Here s to the memory of Karoo town Aliwal North MzansiBride

Winona Griggs

I want to tell you about the intriguing history of a little town called Aliwal North

Let me take you back to 1872 when something remarkable happened. There was a dominee, or preacher, at the Dutch Reformed Church who had a shocking revelation to share with his congregation – he announced that the earth actually revolves around the sun!

Who knows where he got this idea from? Maybe he snuck a peek at a book by Galileo, the famous astronomer. Well, as you can imagine, this news didn’t sit well with everyone. Right in the middle of the church service, a man named Mr. JW Sauer stood up and objected to what he called “rubbish.” He walked out, and guess what? Most of the congregation followed him.

After this incident, the church council held an emergency meeting to come up with a solution. They wanted to win back the people who left, so they made a resolution. And what was that resolution? Brace yourself – they declared that “from this day forward, the earth around Aliwal North will no longer rotate.” Yes, you heard it right! They just decided that the earth wouldn’t spin anymore, especially around Aliwal North. And believe it or not, this declaration has never been taken back. It’s still in effect, even today!

I stumbled upon this incredible story during a visit to the local museum. Isn’t it amazing how museums gather interesting facts and objects, all with the aim of preserving our history?

In small country museums, you’ll often find intriguing displays that capture the essence of time’s fleeting nature and our limited moments to embrace it. These museums are carefully curated by individuals who understand the importance of preserving history.

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For instance, the museum in Oudtshoorn proudly exhibits the precise weight needed to crack an ostrich egg when placed with its small end facing upwards. Meanwhile, in Villiersdorp, you can uncover the remarkable story of Mr. and Mrs. DJ le Roux. Back in the 1930s, this adventurous couple circumnavigated most of the globe by simply pushing a wheelbarrow.

Back in Nieuwoudtville, way back in the day, the whole town got quite a shock. You see, the treasurer in charge of all the money they had collected to build their Dutch Reformed church had passed away. And he left behind a big mystery – no one knew where he had hidden the 8,000 they had saved up.

But then, a few years later, someone spotted him in South West Africa. The people of Nieuwoudtville couldn’t believe their eyes. They decided to investigate, and what they found was truly bizarre. They dug up his coffin, only to discover that it was filled with a dead pig. A dead pig, can you believe it?

Now, let’s shift our attention to Port Nolloth. There, you’ll find a fascinating photograph from the late 19th century. It captures the railway line that connected the port to Okiep, a place where copper was mined. But here’s the truly intriguing part – the carriages in the picture were not pulled by a train engine. No, they were pulled by mules! Can you imagine that?

If you ever find yourself in Springbok, be sure to pay a visit to the local museum. Inside, you’ll come across an old wind-up gramophone. Now, what’s so special about this gramophone, you ask? Well, this treasure has a 72 rpm recording of Bing Crosby, the legendary crooner, belting out his famous tune ‘Hawaiian Paradise’. Enjoy some old-school sounds!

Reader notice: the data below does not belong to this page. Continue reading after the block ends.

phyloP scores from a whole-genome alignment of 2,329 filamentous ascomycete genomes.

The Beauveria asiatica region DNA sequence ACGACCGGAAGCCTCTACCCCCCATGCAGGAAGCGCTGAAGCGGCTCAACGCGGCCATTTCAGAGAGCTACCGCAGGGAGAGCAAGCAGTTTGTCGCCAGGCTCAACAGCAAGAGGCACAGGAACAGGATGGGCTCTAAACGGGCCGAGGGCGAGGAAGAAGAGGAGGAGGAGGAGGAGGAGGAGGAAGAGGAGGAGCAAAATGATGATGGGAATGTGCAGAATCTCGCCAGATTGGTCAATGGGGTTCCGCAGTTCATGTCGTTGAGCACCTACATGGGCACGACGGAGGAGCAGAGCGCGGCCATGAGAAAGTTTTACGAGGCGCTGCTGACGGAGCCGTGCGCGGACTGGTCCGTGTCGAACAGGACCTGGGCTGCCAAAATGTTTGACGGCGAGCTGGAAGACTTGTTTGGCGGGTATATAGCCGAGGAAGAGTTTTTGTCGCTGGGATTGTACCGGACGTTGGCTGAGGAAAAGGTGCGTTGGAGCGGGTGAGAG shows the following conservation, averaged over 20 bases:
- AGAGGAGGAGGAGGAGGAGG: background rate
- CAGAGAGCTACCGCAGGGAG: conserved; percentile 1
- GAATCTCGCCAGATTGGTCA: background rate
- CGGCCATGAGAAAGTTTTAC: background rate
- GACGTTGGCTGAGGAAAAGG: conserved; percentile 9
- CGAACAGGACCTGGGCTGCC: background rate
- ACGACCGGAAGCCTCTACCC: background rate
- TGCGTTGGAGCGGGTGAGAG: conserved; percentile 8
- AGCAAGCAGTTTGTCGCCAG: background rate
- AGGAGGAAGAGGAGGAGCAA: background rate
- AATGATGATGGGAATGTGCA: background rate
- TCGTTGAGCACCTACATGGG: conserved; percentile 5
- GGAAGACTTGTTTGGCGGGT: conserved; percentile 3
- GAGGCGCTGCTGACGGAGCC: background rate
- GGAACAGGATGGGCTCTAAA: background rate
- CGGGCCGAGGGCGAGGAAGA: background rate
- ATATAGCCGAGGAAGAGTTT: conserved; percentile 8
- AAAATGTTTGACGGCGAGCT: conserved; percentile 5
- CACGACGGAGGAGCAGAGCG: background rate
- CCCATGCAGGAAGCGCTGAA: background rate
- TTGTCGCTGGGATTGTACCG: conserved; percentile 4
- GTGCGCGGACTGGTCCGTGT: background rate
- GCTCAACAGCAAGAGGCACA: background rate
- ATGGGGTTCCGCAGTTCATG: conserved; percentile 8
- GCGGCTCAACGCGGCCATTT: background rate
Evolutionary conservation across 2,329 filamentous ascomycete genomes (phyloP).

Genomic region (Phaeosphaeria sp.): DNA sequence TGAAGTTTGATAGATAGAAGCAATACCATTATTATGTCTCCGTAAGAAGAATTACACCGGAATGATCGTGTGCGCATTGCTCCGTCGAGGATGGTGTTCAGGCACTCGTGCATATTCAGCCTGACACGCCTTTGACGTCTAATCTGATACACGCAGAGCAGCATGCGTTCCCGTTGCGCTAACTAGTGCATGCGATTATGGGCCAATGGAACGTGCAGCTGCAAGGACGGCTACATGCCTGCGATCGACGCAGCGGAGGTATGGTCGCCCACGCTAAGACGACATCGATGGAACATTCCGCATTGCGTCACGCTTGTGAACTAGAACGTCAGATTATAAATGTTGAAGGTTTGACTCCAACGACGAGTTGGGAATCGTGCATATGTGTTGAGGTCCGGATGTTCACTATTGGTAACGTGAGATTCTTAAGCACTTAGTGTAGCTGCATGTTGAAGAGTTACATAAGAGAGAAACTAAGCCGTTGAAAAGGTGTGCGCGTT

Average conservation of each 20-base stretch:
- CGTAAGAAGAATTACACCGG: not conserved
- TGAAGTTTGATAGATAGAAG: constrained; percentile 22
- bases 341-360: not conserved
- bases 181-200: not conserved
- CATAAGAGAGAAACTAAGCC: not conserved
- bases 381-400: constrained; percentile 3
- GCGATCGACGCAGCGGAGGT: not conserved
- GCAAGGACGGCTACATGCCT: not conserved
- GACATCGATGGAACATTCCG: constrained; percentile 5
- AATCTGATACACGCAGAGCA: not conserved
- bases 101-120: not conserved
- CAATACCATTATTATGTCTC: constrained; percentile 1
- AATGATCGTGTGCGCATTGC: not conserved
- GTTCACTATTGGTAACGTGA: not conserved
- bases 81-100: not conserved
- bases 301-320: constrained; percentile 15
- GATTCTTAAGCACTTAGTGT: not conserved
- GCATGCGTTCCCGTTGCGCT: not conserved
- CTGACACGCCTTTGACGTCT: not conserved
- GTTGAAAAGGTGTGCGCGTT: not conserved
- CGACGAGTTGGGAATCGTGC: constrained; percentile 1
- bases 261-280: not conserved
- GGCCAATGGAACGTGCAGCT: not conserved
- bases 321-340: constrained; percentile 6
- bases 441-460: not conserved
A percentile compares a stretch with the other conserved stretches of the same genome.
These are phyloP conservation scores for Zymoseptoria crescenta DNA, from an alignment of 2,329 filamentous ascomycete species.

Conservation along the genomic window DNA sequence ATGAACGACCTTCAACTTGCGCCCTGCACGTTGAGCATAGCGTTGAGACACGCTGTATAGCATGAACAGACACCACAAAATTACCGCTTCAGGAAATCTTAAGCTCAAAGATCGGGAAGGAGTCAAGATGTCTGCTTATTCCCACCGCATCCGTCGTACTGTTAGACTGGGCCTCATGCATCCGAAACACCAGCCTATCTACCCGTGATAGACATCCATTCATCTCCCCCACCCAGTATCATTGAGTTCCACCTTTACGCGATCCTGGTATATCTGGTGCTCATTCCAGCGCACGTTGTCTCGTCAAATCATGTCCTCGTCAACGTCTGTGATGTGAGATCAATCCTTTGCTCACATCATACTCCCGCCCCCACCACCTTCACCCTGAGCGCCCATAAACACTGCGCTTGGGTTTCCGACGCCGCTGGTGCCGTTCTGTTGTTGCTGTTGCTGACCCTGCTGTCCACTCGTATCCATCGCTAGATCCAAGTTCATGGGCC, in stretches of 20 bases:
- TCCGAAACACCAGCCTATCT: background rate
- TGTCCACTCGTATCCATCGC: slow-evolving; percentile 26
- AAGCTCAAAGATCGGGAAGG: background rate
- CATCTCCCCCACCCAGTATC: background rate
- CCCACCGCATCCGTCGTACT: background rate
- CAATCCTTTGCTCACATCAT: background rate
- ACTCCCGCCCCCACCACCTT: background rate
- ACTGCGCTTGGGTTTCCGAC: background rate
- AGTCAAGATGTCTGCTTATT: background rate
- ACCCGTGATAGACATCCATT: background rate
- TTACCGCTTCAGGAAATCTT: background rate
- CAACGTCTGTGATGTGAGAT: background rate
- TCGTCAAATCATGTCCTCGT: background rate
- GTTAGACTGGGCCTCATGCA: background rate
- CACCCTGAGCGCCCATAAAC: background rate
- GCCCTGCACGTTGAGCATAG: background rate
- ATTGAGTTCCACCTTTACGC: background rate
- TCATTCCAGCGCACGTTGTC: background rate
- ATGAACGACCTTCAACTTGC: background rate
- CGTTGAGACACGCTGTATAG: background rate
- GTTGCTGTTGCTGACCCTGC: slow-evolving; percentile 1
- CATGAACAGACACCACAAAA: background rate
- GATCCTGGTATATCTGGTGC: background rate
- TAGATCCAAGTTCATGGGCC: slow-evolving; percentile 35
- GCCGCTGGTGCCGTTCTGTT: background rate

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And here’s another fun fact for you – Protea Motors, the local garage in Nieuwoudtville, boasts an incredible collection of motorbikes. In fact, some say it might just be the best collection in the whole country. And they’ve got something truly unique – an extremely rare Panther bike that has been beautifully restored from its rusty remains. It’s a real gem!

Imagine this: there’s an old typewriter sitting in front of me, covered in dust and with a faded label that reads ‘Tik Masjien’. Right next to it, there’s a bottle of dried-up Tippex. This whole scene got me thinking about how much technology has evolved in just a few short years.

But here’s the thing – we humans are more transient than we realize. Take a moment to think back to something from your childhood – maybe it’s a memory that you can still see, feel, or even smell. You were there when it happened, right? You experienced it first-hand. Well, hold on to your hat because I’m about to drop a bombshell on you: you weren’t actually there. Not a single atom in your body today was part of that memory. They’ve all been replaced.

Hey there! No matter who you are, what truly defines you is not the physical matter that makes up your body. Instead, it’s the memories and experiences that you hold dear. While vast collections like national libraries and online resources like Google and Wikipedia store the memories of entire nations and generations, small local museums have a special way of capturing the everyday memories of regular people like you and me. They have a knack for making us smile at our own quirks and reminding us of our shared humanity.

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Southern Africa is brimming with these intimate museums, and I never pass up the opportunity to visit one. Each visit is like a nostalgic journey, filled with sentimentality and reflection. And hey, don’t forget that September 24th is Heritage Day! Why not start your celebration by flipping to page 76 and taking a tour of the old forts of Cape Town?

Southern Africa is brimming with these intimate museums, and I never pass up the opportunity to visit one. Each visit is like a nostalgic journey, filled with sentimentality and reflection. And hey, don’t forget that September 24th is Heritage Day! Why not start your celebration by flipping to page 76 and taking a tour of the old forts of Cape Town?

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